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Postage stamps and postal history of Tibet

From Wikipedia, the free encyclopedia

Tibetan snow lion postage stamp. 1912 issue
Tibetan snow lion postage stamp. 1912 issue

This is a survey of the postage stamps and postal history of Tibet.

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Transcription

Contents

Foreign stamps

The first adhesive stamps issued for use in Tibet were typewritten overprints on Indian postage stamps [1] through the 1903 period, during which the Tibetan Frontier Commission, led by Sir Francis Younghusband, arrived in Kamba Dzong on July 7, 1903.[2] Soon after, as no progress was made in diplomatically settling issues of the Tibetan border with Sikkim, this became a military expedition. One result of the treaty signed September 7, 1904 was the establishment of Indian Postal Agencies at Gartok, in Western Tibet, and Gyantse, Pharijong and Yatung, along the Indian trade route to Lhasa.[2] Chinese forces occupied Tibet in 1909, when the Dalai Lama fled into Sikkim and India. However, there were Chinese communities in Tibet well before this, as shown by a registered letter from Wen Tsung-yao at Lhasa, January 9, 1909. Thereafter, Chinese stamps and special Chinese date stamps were used at Chabdo, Gyantse, Lhasa, Phari Dzong, Shigatse and Yatung. Postal communications of this period are scarce and eagerly sought after by both Chinese and Tibetan specialists.[2]

First stamps of Tibet

Tibetan 7 1/2 skar postage stamp, 1933 issue
Tibetan 7 1/2 skar postage stamp, 1933 issue

Tibet began issuing postage stamps at the beginning of the 20th century. The first stamps were issued in Lhasa in 1912. Other series of stamps were issued in 1914, 1933, and through the end of the 1950s.

Tibetan stamps had a figure of a snowlion, the national emblem of Tibet. The stamps were marked in Tibetan characters meaning "Tibet Government" and in English by "Tibet".[3]

Fakes and forgeries

A likely forged stamp with postmark
A likely forged stamp with postmark

Collectors and philatelists encounter many fakes and forgeries of both Tibetan stamps and cancellations. Genuine postally used material also has been produced for collectors.[2]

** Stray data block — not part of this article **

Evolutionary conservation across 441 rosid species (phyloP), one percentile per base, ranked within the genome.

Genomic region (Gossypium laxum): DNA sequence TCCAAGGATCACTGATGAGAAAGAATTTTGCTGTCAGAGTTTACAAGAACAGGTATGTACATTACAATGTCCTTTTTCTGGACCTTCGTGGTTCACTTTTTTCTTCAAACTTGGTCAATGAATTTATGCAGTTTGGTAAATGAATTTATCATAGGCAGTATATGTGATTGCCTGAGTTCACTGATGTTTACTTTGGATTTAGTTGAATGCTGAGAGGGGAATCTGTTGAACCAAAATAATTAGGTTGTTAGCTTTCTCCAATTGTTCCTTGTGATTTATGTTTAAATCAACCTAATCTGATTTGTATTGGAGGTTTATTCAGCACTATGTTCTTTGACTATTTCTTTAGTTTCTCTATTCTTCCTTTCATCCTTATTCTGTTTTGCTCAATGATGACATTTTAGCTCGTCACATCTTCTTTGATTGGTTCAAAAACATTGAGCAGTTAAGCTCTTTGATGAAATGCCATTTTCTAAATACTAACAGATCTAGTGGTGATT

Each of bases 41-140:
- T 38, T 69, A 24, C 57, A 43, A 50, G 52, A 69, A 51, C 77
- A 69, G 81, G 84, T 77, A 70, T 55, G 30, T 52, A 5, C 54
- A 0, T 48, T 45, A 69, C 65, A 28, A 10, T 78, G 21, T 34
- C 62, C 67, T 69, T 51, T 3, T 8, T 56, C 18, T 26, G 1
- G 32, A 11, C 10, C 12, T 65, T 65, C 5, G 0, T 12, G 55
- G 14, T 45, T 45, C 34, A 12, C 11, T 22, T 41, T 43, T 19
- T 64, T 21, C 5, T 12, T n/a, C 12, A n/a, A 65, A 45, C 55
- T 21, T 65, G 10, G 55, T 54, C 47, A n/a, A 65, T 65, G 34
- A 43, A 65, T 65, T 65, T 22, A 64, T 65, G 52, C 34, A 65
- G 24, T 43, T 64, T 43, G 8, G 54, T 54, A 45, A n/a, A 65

See also

References and sources

References

  1. ^ Robson Lowe, Encyclopedia of British Empire Postage Stamps, v. III London, Robson Lowe, Ltd. (1951) pp. 273-7.
  2. ^ a b c d Waterfall, Arnold C., The Postal History of Tibet, Robson Lowe (1981), p. 12, 20, 43, 45.
  3. ^ M. G. Chitkara, Buddhism, reincarnation, and Dalai Lamas of Tibet, APH Publishing, New Delhi (1998) Annexure VII, p. 179.

Sources

  • Bibbins, Frealon, Tibet, First Series, 1912, plating notebook (1992)
  • Haverbeck, Harrison D.S., The Postage stamps and postal history of Tibet, (1952, 1958)
  • Hellrigl, Wolfgang C. The Postal markings of Tibet, (1996)
  • Hellrigl, Wolfgang C and Gabrisch, Karl. Tibet: a philatelic and numismatic bibliography: a critical bibliography containing over 400 titles of Tibetan philately, numismatics and postal and monetary histories. [Part I - Philatelic bibliography], 1981
  • Holmes, Henry Robert, The Postage Stamps of Tibet, (1941)
  • Singer, Armond E., Tibet 1809-1975, (1995)
  • Virk, D.S. Sikkim-Tibet, 1903-1908, (1989)
  • Waterfall, Arnold C., The Postal History of Tibet, Robson Lowe (1965, rev. 1981) ISBN 0-85397-199-4

External links

This page was last edited on 30 November 2018, at 07:48
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